Back when I was your age, I had to walk 20 miles to school and churn my own butter. I only had one pair of shoes and got a new dress at Easter––which I wore to eat the goose I plucked myself…oh, good Lord! I’m not from the Downton Abbey or Mad Men era waxing nostalgic for “the good ol’ days.” In fact, I’m Gen X like the most of you, and hoping good days are coming.

We were all young once, but something has been happening recently that makes me want to slap the kids of today. It’s not ubiquitous Snapchat videos, the Instagram cappuccino shots, or fascination with tattoos.

It’s confusing passion for grit.

Several sweet, hopeful Belgians have announced at the tender age of mid-twenties that they want to be English-language writers and asked me for advice. To which I say, go for it!  But some of them have stated wanting to do it–because they really, really want to–as their business model.

Here’s the deal: You cannot replace hard work and experience with passion (I use that dreadful word deliberately). Loving something intensely is the motivator, the raison d’être for working hard—not the substitute.

So when you ask me “What do I have to do to be a good English copywriter/journalist/scriptwriter?” And I say (condensing what my amazing, well-known English professors taught me for the price of a home mortgage):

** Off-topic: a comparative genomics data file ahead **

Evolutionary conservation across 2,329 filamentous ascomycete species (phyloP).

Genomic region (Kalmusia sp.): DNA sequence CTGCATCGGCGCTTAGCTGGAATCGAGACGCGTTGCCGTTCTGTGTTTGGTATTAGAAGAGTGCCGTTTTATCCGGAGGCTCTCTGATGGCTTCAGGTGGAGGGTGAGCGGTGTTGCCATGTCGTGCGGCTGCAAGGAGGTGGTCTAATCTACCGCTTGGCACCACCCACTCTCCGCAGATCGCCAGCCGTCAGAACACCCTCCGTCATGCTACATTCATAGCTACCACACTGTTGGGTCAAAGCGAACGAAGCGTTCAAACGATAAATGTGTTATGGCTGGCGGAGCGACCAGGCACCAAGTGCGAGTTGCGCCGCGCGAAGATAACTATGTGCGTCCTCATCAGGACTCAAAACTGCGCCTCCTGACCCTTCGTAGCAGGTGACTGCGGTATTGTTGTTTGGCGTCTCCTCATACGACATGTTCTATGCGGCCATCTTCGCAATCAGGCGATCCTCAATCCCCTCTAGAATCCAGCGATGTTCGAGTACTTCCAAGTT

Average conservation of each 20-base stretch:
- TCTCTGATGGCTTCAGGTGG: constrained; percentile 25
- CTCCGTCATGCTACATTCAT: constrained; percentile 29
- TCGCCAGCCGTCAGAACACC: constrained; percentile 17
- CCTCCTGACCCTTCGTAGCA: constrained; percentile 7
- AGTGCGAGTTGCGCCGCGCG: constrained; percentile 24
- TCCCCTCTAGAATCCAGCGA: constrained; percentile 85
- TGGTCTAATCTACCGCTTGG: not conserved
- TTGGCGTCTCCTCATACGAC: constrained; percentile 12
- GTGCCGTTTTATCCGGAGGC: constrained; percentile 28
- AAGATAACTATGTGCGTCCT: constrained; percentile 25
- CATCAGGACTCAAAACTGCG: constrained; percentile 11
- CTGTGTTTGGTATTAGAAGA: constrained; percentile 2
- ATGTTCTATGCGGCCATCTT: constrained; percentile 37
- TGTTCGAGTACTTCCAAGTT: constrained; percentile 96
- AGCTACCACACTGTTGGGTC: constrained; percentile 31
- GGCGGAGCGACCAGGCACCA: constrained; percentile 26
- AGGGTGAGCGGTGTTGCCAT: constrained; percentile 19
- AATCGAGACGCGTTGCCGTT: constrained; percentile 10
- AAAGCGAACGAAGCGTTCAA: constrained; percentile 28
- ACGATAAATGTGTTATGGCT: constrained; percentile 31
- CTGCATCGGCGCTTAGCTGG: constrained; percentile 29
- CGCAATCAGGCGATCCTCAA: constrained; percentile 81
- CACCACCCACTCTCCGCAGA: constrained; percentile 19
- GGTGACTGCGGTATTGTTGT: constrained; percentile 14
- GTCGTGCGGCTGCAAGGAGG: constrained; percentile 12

1. Read
  2. Read Some More—This Time, Critically
  3. Write Every Day

Do not answer with “Ugh, I hate reading” or “Everyone thinks my English is terrific.”

Your English sucks—like it’s supposed to in the beginning. That’s the magic! You never perfect writing. It’s a struggle that improves but can never be mastered. There is no perfect painting, no perfect song, no perfect film and no perfect writing; it’s a perpetual aspiration. Thank God! You will never get bored.

If you LOOOOOVE your profession, then you’ll do the work that comes with it. Imagine if artists said, “I hate going to exhibitions, museums and galleries,” or if aspiring rockers said “Who needs to listen to guitars?” Writers (including this one): your job is reading, writing, subjecting your work to cruel editors. In short, exposing yourself–the sucky, imperfect writing–to better yourself.

Wanting to so badly is no vaccination against inadequacy.

If I sound smug, it’s because I’ve been battered so long, I know the other side. The peace (and paycheck) that comes with paying your dues and accepting English mastery is a long process is a gratifying realization. And this comes from someone who had all the advantages: 18 years of English-language education, growing up in omnipresent English language environment and 2 writer parents who doubled as the Oxford dictionary. But even those privileges didn’t excuse the papers I had to write, the critique I had to receive, and the rejections.

Reading, studying and practicing are part of the craft. And by reading I don’t mean blog posts or LinkedIn updates. If you want to write in English, surround yourself with English. Subscribe to The New York Times, The Guardian, The Financial Times, read fiction (short stories are good places to begin) and study. Get Strunk & White and immerse yourself. That’s right. Artists have to learn color theory. Guitarists practice chords. Knuckle down and learn like the rest of us. Learn grammar and em dashes. Practice tone of voice. Delete ruthlessly. Passion won’t cut it.